Flavor Profile Strawberry, peach, starfruit, black tea, candy sweet
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650 farmers organized around the Kercha washing station
Hambela Wamena woreda, Guji Zone, Oromia Region, Ethiopia
Full natural and dried on raised beds
October – January
There are few entrances to Guji--a remote and heavily forested swath of land stretching southeast through the lower corner of the massive Oromia region--and none of these routes are short, or for the queasy, in any way. Guji is heavy with primary forest thanks to the Guji tribe, a part of Ethiopia’s vast and diverse Oromo nation, who have for generations organized to reduce mining and logging outfits where they can, in a struggle to conserve the land’s sacred canopy. Compared to other coffee-heavy regions, large parts of Guji feel like prehistoric backwoods.
Oumer Abdu’s processing station, called Kercha, is in Deribadiya town, in western Guji. Deribadiya is in the greater district of Hambela Wamena, which starts at the border of Guji and Gedeo zones and runs southeast toward Shakiso, one of Guji’s central urban hubs. Historically even this part of Guji could be a full day’s walk from the nearest trading centers of Gedeb or Dilla to the west, which left many coffee farmers debilitated by lack of access to market, and cherry prices often less than half of neighboring Gedeo or Sidama zones.
Coffee farms in this part of Guji begin at extremely high elevations for arabica, and tend to climb upward from there. To exit Hambela Wamena district to the west, as nearly all the coffee must do to begin the trek north to Addis Ababa, one regularly reaches heights of 2400 meters or higher, and yet the scenery remains as fertile and bustling as anywhere. The highland farming communities in this part of the country can be at turns Edenic in their natural purity, and startlingly remote.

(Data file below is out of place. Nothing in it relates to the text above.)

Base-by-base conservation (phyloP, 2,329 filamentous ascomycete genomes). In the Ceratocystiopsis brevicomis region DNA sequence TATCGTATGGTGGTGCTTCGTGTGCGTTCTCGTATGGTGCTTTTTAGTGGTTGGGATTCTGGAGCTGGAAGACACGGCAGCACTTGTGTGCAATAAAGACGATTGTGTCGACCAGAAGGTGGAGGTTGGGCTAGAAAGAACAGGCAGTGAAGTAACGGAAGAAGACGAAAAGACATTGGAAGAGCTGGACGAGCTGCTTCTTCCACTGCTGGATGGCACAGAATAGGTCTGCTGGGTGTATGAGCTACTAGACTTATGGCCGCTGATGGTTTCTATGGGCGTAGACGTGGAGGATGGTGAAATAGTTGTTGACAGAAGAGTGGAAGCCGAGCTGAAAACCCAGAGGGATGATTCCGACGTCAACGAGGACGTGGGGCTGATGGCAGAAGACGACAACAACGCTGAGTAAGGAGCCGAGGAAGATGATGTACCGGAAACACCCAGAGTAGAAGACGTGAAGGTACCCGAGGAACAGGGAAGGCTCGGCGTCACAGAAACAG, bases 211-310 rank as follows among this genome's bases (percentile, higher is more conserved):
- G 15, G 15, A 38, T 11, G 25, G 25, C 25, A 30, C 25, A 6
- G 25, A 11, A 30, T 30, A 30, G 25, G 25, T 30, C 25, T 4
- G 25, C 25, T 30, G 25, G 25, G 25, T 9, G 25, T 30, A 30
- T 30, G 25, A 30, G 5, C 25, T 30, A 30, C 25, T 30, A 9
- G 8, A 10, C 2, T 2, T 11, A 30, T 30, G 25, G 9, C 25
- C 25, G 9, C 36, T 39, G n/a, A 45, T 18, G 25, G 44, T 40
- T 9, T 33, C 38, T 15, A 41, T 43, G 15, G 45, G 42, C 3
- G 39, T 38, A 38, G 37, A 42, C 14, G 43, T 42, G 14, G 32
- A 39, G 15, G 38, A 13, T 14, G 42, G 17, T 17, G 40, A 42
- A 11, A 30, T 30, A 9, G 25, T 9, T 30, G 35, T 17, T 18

The gorgeous arabica genetics of this area, blessed by some of the country’s healthiest biodiversity, could be easily ruined in transit, or commodified and blended into lower grades as a result of the difficult geography. One way for farmers to survive these disadvantages was by having larger, more diversified parcels, sometimes 20 acres or more, with equal emphasis on livestock or other crops for local markets as on coffee. But the vast majority have always been small—2-4 acres only. Notably as well, cooperative unions, Ethiopia’s hallmark exporter organizations for small farmers, have scarce presence in Guji. Were it not for private washing stations like Kercha, local growers would have as their only option the sporadic, rogue coffee collector from Gedeo or farther, bringing challengingly low prices and a take-it-or-leave-it attitude.
The Kercha processing station in Deribadiya is most definitely an exception to the status quo for small farmers in Guji, and is an important island of commerce in the remote Hambela Wamena district.